Bank raid, gangsters and altar boys

By Jimmy Rhatigan, Editor Kilkenny Observer

WHEN it comes to anti-social activities our bankers are out on their own.

The banks that our people bailed out after financial institutions, along with politicians, destroyed our economy have Turned Turk on us.

Bankers have gouged our eyes, battered us, punched us below the belt and danced on our heads.

Their thank-you for our generosity or rather mandatory payments from our wage packets is that they stick their greedy paws into our pockets at every opportunity and grab our hard-earned cash.

Their Mafia-like tactics, their ruthless approach and their disgusting behaviour makes gangsters look like altar boys.

The recent hit by Allied Irish Bank on customers’ accounts as we fight a killer called Coronavirus has to be the lowest of the low.

It is as low as a snake’s belly.

AIB got a lashing on social media for charging customers quarterly fees in the middle of the Covid-19 crisis of fear.

Abuse and criticism

Disgrace was the word most commonly used to berate the greedy bankers and in many cases the word was preceded by an expletive.

The timing of the cash and grab couldn’t have been more ruthless.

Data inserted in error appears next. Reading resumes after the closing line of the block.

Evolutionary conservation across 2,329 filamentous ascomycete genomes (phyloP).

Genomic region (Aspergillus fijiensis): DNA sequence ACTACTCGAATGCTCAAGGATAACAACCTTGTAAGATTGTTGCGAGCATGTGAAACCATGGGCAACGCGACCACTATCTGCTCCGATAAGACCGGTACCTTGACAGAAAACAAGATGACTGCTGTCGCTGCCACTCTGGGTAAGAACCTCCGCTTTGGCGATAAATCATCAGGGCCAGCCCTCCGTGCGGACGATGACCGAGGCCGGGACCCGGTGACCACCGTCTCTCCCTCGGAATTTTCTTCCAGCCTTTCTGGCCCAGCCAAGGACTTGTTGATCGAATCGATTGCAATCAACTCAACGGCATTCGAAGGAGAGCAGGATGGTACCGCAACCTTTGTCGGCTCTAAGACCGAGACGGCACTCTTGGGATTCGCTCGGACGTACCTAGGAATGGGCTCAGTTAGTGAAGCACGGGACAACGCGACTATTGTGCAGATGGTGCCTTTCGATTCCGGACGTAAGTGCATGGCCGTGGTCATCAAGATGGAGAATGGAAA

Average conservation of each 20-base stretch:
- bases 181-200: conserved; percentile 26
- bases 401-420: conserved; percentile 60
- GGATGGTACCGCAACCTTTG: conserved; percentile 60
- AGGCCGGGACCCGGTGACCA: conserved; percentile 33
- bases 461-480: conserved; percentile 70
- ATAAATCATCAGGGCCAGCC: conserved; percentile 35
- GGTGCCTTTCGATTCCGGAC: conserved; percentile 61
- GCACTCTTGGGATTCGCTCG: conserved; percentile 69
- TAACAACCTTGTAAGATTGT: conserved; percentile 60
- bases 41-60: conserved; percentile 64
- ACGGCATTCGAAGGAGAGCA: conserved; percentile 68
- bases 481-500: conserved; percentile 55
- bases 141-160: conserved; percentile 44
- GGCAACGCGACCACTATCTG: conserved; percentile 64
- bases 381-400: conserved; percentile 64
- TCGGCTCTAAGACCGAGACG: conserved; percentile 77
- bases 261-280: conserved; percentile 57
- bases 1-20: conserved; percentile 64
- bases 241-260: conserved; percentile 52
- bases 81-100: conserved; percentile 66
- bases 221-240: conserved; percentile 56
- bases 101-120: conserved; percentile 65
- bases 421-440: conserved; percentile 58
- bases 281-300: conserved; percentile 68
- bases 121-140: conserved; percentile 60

It came on the morning when tens of thousands of people who lost their jobs received the Coronavirus Unemployment Payment.

The move raised the hypertension of customers who retaliated with a barrage of abuse and criticism.

Big numbers of people had up to €100 taken from money needed to feed hungry children and to pay for medicines.

The raid was described by some irate customers as akin to breaking into a family home at the time of a funeral.

You are going to Hell after today, your damage is irreparable,” was another social media message to the under fire financial moguls.

People’s Champion Pearse Doherty of Sinn Féin got stuck into the bankers and said the money snatched would be needed to pay bills and feed families.

Meanwhile, Minister for Finance Paschal Donohue, the man who did the three-month mortgage moratorium deal with all banks hasn’t uttered a word from whatever bunker he may be in.

Possibly hard to blame him as the deal turned out to be a win, win situation profit maker for the banks rather than a help to mortgage holders.

Our belief is that the outcry by members of the general public could prove be far more effective than the usually mealy-mouthed words from members of the Fine Gael-Fianna Fáil Cartel.

Bankers who have no problem ordering evictions and grabbing from our people at every available opportunity must be confronted.

We would never encourage violence but there are other ways in which bankers, politicians and their allies in evil could be chastised.

One wonders if any of the latter ever came across the word Karma?

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